Diga di Vajont
The Vajont dam
The construction of the Vajont dam in the narrow valley and the subsequent disaster remain a dramatic chapter in the history of Erto and Casso, characterised by a radical upheaval that dramatically changed the landscape and the particular way of life.
The Centro Visite di Erto e Casso (Visitor Centre of Erto and Casso) is one of the most important and complete documentation centres on the Vajont disaster and a valid point of reference for studies and research.
The village of Longarone was completely destroyed, the community of Erto was dismembered going from 2000 to 400 inhabitants and about 2000 were the number of victims. Still today a 2 km landslide fills the old Vajont valley.
It all started at the beginning of the century, when some private companies realised the potential of exploiting a widespread water basin of the Piave River to produce electricity.
Between the ‘30s and ‘60s a number of projects were gradually drawn up and improved, leading to the creation of several dams, reservoirs and hydropower plants in multiple locations along the Piave river and its main tributaries.
The construction of a great complex network of penstocks was started, connecting the various reservoirs and allowing the same water to be used several times.
With this logic of rational and widespread use of the basin of the Piave, the Vajont dam took on a key role: in fact the water from all reservoirs in the valley of the River Piave were conveyed to the dam and were then channelled into the artificial lake of Val Gallina, the filling reservoir above the power station of Soverzene.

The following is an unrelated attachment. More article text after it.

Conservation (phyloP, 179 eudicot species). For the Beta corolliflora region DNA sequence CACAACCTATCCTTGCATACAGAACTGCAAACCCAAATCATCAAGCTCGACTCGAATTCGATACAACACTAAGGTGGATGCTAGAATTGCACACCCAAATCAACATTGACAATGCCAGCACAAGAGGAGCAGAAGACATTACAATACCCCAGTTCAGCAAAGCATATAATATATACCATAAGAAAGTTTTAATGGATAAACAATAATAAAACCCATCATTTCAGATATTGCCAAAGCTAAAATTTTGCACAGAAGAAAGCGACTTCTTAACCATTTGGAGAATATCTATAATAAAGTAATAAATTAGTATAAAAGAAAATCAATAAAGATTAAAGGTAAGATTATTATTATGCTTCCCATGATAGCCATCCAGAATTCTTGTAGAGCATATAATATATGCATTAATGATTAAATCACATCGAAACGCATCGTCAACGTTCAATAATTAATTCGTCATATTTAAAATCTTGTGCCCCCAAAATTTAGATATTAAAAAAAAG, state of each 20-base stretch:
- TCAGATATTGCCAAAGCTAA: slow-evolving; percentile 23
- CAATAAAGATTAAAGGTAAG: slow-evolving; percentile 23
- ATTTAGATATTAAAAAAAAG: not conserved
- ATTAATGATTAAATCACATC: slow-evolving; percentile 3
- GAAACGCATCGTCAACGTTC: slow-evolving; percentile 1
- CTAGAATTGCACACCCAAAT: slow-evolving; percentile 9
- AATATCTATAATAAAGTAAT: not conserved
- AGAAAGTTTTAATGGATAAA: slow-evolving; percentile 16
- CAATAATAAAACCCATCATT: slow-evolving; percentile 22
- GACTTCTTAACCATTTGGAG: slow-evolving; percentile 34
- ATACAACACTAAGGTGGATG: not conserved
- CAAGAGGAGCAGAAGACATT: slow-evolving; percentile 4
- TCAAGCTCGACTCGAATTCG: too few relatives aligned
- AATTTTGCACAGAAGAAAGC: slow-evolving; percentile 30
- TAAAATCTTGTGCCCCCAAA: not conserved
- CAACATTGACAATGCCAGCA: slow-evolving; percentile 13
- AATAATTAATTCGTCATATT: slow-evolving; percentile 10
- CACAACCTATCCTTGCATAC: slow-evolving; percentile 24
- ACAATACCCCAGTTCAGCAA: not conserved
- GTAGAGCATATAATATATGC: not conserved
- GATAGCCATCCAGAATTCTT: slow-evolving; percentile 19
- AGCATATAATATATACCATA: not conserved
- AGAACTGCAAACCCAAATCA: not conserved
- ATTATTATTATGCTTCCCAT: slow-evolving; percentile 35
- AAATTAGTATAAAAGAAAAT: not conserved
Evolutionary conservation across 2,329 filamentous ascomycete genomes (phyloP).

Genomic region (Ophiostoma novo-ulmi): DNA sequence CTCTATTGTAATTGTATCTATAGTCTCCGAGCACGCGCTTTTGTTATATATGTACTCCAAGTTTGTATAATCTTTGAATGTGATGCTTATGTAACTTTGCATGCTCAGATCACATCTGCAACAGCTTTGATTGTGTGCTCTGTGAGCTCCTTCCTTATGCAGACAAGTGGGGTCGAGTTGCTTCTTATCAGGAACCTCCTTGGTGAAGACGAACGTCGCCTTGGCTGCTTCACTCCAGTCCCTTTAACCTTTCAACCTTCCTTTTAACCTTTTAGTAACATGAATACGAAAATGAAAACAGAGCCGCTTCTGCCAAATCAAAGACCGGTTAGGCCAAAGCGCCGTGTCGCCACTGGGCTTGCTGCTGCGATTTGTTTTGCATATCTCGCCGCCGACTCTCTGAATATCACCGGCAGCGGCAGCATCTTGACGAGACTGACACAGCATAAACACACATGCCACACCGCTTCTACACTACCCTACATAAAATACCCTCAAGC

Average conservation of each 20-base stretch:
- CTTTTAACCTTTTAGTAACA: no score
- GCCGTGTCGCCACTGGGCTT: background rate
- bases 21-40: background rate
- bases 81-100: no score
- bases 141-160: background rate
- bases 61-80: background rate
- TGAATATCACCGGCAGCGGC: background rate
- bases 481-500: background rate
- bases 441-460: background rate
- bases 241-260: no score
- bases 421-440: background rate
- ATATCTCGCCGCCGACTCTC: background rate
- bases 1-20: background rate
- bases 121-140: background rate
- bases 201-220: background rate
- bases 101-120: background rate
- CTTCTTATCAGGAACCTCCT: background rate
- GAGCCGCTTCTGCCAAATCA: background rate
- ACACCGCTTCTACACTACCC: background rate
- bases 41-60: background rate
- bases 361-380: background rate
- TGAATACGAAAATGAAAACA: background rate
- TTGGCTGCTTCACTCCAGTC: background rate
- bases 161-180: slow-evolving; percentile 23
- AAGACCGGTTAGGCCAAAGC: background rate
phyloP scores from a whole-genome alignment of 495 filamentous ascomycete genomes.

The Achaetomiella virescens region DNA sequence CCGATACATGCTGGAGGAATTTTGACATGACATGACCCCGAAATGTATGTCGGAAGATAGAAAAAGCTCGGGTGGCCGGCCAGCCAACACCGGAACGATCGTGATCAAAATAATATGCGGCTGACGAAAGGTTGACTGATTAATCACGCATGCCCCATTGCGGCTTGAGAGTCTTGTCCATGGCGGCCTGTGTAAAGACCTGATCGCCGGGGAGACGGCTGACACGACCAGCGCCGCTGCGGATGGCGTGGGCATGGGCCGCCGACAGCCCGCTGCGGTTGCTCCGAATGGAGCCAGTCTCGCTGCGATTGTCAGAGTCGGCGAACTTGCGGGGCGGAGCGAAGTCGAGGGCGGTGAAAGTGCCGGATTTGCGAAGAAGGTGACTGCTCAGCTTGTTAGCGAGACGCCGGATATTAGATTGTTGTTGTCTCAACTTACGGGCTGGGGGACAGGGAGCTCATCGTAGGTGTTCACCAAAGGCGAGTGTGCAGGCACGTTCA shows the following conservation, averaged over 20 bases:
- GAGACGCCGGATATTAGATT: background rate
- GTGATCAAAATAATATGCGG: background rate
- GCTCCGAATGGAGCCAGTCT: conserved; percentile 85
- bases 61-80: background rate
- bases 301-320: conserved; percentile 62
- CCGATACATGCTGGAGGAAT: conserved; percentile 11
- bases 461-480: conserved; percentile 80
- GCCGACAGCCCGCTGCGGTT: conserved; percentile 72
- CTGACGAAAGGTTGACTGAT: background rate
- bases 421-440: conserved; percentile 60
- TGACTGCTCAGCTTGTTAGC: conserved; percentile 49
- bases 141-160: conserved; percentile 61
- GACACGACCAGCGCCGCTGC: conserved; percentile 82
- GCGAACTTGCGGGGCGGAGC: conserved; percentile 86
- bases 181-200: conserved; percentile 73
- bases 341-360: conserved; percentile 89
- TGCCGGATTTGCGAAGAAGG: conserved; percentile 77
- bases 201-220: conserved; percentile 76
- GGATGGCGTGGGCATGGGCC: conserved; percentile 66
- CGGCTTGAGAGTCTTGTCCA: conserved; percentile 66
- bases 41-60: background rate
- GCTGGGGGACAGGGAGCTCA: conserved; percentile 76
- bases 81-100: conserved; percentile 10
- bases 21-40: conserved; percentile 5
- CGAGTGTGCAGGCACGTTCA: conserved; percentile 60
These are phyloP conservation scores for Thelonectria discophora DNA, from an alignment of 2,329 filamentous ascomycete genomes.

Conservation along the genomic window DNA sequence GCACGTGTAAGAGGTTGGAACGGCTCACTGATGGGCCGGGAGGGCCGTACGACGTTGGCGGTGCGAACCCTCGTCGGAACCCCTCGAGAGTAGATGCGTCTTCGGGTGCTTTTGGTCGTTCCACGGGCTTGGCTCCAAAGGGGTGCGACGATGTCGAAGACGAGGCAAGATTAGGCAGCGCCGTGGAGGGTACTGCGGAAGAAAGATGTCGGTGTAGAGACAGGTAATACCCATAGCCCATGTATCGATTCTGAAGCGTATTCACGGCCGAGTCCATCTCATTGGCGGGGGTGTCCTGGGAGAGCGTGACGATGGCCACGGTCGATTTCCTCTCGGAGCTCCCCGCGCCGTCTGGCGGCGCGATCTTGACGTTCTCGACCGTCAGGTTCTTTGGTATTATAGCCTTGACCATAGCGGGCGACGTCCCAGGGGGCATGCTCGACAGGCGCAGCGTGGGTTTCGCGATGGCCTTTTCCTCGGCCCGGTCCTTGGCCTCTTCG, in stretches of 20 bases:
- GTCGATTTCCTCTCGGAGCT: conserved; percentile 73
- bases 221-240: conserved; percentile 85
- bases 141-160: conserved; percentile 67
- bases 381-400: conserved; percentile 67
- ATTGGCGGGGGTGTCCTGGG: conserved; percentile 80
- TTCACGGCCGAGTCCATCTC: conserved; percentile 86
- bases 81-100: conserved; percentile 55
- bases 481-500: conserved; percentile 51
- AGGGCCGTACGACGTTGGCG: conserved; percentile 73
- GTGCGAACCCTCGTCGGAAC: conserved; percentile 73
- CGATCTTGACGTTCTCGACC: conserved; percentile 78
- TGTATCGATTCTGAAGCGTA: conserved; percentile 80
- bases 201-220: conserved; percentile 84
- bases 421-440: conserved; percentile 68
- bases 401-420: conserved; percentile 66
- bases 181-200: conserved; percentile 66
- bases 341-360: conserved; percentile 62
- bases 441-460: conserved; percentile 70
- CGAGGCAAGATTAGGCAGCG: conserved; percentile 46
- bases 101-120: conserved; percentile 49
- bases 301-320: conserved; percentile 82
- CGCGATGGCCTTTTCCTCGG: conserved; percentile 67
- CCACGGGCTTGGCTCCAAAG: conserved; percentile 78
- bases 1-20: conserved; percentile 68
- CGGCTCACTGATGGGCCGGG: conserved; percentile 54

In fact, it was precisely in relation to its important role that the Vajont dam was redesigned and expanded to become the "Grande Vajont” (Great Vajont) project.
In 1957 the company S.A.D.E. from Venice submitted the final project and started work that was completed in 1959.
The dam, a 264.6 metre high arched construction, was the largest of its kind in the world and the second overall.
Nearby rose the worksite and the accommodation for workers, of which the foundations are still visible along a short trail that overlooks the dam and provides an excellent view of the valley and where the first road running from Erto down to the Piave valley, dating back to 1913 , can be seen.
To build the "Great Vajont" S.A.D.E. also forced the expropriation of all the houses and land in Erto located along the banks below the altitude of 722 mt., ignoring the protests of many of the inhabitants of Erto who gathered in a "national committee" that was set up to oppose the expropriation.
No one wanted to abandon their homes and their land, especially in the valley where the soils were the most fertile and that at the time, along with cattle, were their only wealth!
The harsh struggle not to lose what for generations had been their life was really hard, but unfortunately all in vain.
So the first houses were built in the area of Valuta and with the start of the reservoir, the dam itself and the Cerenton bridge (destroyed in the disaster but now being recovered) these were the only links with the villages to the left of the lake.
The dam was completed in September 1959 and the following year it was commissioned and the reservoir was filled.